Since the very start of Russia’s invasion, the risk of nuclear war has been somewhat elevated. In his February 24th speech, Putin not-so-subtly stated that “Russia remains one of the most powerful nuclear states”, and that “any potential aggressor will face defeat and ominous consequences should it directly attack our country”.
Three days later, Putin ordered his military to put Russia’s nuclear forces on “high alert” – another obvious attempt to deter the West from intervening too forcefully on Ukraine’s side.
The risk of nuclear war cooled slightly when Biden ruled-out a ‘no fly zone’ over Ukraine (which would have entailed a direct confrontation between NATO and Russia). Yet recent events have heightened the risk once again.
In an interview on October 6th, Zelensky said, “We need preventive strikes, so that they’ll know what will happen to them if they use nukes.” This comment was described by the Kremlin as “nothing less than a call to start a world war”. Twenty minutes later, Zelensky’s spokesman clarified that his boss had merely been referring to “preventive sanctions”.
In a speech that same day, Biden said, “We have not faced the prospect of Armageddon since Kennedy and the Cuban Missile Crisis.” The New York Times characterised his comments as “highly unusual for any American president”.
Then on October 8th, there was a large explosion on the Kerch bridge between Crimea and Russia, which caused part of the roadway to collapse. Sources in the Ukrainian Government told Ukrainska Pravda and the Washington Post that Ukraine’s security services were responsible.
This morning, the Russians retaliated by attacking infrastructure and government buildings in several Ukrainian cities. A Western response – in the form of additional sanctions or more advanced weapons – seems likely.
Could the escalatory spiral continue to the point where Russia uses nuclear weapons? In a recent article, the physicist and ‘existential risk expert’ Max Tegmark argues that it could.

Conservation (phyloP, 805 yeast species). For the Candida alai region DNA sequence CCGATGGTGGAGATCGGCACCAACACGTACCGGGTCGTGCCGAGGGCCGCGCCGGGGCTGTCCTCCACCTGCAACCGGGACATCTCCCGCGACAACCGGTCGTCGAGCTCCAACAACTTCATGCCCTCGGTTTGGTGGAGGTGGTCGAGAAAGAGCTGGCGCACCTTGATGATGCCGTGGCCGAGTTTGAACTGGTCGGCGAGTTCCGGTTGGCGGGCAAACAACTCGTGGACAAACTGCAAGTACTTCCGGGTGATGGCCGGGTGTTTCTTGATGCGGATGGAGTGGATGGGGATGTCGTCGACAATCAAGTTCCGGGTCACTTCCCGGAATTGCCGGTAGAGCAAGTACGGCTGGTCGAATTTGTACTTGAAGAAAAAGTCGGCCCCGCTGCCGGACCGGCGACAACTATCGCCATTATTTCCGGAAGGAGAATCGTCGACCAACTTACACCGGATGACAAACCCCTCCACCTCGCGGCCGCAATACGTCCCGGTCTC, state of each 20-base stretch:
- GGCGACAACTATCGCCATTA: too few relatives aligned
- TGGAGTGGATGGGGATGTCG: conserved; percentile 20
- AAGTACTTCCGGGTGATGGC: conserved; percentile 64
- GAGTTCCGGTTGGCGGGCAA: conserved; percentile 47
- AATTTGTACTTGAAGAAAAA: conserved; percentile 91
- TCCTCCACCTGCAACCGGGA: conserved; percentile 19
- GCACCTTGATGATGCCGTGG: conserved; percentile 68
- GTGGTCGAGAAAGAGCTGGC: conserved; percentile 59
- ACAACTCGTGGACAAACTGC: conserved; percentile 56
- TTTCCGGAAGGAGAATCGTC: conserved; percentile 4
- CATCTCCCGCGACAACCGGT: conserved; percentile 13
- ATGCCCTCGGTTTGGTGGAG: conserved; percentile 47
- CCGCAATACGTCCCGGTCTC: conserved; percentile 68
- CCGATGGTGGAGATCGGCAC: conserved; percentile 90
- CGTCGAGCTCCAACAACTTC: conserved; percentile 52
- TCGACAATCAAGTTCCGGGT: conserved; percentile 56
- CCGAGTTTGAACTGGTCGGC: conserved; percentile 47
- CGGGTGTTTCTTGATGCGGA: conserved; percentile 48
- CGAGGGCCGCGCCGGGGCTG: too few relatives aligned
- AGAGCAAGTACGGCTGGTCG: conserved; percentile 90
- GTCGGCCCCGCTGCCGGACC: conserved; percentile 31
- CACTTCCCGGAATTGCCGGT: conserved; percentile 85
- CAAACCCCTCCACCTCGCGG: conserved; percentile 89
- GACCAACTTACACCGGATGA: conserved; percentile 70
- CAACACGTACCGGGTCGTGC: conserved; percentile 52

His reasoning is laid out in the chart below, which shows different possible outcomes of the war. The x-axis represents the level of escalation; the y-axis how favourable the corresponding outcome would be to Russia.
Tegmark makes the following assumptions. There’s a 30% chance that Russia will use a tactical nuke. If it does, there’s a 70% chance the West will launch a conventional (i.e., non-nuclear) response, such as destroying the Black Sea Fleet. And if that happens, there’s an 80% chance of World War 3. Multiplying these numbers together, you get 1 in 6.
While Tegmark’s article is worth reading in full, I don’t think the chance of Russia using a tactical nuke is as high as 30%. The Metaculus prediction market says the chance is 7%, while Manifold Markets gives 19%. Both these figures are lower than Tegmark’s.
Crucially, however, they’re not that much lower.
Tegmark’s numbers may be too pessimistic, but his framing of the problem seems right. Our priority must be to stay on the left-hand side of the chart. If Russia won’t accept defeat and no peace deal can be negotiated, a Korea-style frozen conflict is probably the best-case scenario.